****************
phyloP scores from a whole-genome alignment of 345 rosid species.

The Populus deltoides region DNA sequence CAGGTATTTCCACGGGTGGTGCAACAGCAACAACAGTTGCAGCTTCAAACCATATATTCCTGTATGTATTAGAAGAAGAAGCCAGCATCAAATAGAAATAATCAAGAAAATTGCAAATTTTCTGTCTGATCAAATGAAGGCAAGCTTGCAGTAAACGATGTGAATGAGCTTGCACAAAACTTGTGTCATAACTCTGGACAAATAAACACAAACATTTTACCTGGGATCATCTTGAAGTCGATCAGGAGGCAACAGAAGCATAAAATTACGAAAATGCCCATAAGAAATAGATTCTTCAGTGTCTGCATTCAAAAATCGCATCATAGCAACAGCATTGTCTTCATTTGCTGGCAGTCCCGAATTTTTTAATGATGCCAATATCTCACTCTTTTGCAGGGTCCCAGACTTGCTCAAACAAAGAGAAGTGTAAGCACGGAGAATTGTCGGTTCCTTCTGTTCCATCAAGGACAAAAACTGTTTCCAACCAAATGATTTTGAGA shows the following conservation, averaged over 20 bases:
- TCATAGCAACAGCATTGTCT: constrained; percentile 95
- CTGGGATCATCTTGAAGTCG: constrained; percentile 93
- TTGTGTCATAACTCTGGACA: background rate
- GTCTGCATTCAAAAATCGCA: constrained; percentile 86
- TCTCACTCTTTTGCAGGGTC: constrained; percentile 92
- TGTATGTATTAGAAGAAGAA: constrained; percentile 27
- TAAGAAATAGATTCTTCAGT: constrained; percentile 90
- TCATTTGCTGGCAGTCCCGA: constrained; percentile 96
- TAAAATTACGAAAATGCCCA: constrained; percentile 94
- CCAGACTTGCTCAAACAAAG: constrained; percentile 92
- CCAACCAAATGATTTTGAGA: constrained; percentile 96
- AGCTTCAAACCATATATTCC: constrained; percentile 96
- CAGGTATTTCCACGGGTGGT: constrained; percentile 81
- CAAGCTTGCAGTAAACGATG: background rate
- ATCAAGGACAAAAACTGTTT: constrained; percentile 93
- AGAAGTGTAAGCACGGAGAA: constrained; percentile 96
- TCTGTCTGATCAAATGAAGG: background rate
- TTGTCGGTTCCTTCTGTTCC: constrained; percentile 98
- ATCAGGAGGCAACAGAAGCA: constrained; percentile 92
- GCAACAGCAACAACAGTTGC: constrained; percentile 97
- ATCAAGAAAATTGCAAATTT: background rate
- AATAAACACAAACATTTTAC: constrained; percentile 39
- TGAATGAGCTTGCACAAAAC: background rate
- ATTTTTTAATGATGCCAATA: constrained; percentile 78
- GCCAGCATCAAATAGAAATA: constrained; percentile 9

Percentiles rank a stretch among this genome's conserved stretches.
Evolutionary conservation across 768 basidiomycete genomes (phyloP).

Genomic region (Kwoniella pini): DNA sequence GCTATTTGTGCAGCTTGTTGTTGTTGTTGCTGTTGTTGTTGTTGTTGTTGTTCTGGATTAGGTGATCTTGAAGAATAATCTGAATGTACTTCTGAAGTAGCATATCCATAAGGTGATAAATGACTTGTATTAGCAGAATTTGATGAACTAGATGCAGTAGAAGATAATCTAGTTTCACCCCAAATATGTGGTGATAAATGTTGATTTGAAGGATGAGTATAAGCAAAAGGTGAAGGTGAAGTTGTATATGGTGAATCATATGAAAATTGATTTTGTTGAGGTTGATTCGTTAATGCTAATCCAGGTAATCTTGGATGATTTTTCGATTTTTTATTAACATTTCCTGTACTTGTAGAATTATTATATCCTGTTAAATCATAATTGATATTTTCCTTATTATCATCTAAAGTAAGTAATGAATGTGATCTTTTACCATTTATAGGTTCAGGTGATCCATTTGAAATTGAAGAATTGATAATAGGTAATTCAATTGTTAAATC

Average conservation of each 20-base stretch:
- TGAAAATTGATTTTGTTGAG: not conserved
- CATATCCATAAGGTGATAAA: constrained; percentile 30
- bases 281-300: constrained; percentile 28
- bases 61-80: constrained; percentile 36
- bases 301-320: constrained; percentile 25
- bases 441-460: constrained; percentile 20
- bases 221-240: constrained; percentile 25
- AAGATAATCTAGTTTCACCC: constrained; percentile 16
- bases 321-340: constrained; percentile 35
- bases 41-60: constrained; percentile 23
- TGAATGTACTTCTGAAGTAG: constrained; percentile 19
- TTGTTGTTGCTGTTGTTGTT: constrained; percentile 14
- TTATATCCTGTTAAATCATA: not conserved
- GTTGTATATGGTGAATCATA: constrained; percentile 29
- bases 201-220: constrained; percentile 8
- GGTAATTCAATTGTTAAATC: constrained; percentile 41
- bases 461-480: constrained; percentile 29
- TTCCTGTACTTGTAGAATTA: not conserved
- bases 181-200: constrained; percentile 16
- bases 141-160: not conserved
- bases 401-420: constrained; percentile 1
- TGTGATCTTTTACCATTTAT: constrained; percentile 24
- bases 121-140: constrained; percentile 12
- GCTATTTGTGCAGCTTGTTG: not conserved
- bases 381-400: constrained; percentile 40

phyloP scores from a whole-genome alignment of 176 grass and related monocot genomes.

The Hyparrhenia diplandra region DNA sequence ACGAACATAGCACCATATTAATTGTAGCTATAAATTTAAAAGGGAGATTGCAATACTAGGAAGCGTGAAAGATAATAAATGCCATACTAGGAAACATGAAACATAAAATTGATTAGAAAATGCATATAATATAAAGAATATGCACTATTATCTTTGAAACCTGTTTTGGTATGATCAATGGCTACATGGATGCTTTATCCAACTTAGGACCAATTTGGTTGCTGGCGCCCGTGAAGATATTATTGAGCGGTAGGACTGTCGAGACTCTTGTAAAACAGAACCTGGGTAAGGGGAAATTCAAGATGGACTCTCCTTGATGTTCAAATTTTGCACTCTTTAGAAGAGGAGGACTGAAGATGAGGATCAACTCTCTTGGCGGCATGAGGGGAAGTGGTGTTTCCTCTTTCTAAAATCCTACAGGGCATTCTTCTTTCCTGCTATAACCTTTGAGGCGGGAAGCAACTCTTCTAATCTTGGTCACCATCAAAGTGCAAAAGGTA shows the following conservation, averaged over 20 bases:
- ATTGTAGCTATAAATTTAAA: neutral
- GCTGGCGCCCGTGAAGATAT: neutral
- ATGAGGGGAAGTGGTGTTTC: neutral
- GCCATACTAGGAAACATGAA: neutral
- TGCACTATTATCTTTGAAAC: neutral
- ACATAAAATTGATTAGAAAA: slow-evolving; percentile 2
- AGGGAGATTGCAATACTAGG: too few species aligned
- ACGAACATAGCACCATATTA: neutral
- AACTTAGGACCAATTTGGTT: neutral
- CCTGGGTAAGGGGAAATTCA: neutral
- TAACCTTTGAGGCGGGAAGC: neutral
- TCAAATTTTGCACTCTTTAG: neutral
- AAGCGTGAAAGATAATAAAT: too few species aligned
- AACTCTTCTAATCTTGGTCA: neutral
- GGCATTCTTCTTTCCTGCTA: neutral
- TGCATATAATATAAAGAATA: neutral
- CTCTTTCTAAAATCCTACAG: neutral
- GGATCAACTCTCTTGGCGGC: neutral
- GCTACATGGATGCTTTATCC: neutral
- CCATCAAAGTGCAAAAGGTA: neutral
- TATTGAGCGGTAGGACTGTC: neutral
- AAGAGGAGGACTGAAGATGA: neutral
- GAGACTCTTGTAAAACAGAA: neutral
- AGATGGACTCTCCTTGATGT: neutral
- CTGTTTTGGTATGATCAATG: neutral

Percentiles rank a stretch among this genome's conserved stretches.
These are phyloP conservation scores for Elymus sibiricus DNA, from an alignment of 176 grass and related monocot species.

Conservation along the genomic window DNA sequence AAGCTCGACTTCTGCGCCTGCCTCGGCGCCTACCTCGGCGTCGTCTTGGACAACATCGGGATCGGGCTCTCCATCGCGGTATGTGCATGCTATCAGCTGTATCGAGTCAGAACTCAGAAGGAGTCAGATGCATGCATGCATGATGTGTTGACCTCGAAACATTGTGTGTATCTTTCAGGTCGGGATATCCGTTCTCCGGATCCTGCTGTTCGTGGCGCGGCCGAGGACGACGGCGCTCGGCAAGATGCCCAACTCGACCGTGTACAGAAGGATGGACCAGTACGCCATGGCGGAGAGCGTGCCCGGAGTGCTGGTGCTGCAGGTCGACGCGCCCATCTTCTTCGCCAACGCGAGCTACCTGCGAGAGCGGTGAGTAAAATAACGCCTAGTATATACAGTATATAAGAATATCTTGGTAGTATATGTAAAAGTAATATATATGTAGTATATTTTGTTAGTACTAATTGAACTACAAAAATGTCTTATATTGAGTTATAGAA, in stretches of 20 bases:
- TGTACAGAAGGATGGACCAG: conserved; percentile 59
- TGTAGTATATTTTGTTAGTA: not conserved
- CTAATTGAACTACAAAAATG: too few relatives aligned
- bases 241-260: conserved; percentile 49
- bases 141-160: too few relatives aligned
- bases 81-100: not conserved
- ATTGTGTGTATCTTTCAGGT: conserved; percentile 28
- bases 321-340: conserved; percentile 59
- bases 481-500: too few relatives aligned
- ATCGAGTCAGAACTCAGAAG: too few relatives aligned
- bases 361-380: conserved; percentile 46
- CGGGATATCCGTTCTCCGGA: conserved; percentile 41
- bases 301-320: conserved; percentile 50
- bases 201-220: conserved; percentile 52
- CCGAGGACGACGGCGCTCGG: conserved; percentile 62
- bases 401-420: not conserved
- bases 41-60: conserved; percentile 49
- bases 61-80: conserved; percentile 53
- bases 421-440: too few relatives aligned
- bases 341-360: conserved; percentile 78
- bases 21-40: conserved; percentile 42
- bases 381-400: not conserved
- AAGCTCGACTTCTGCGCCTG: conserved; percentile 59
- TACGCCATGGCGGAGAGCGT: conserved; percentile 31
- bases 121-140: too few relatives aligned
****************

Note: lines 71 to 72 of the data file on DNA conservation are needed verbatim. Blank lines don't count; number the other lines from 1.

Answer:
- AAGCGTGAAAGATAATAAAT: too few species aligned
- AACTCTTCTAATCTTGGTCA: neutral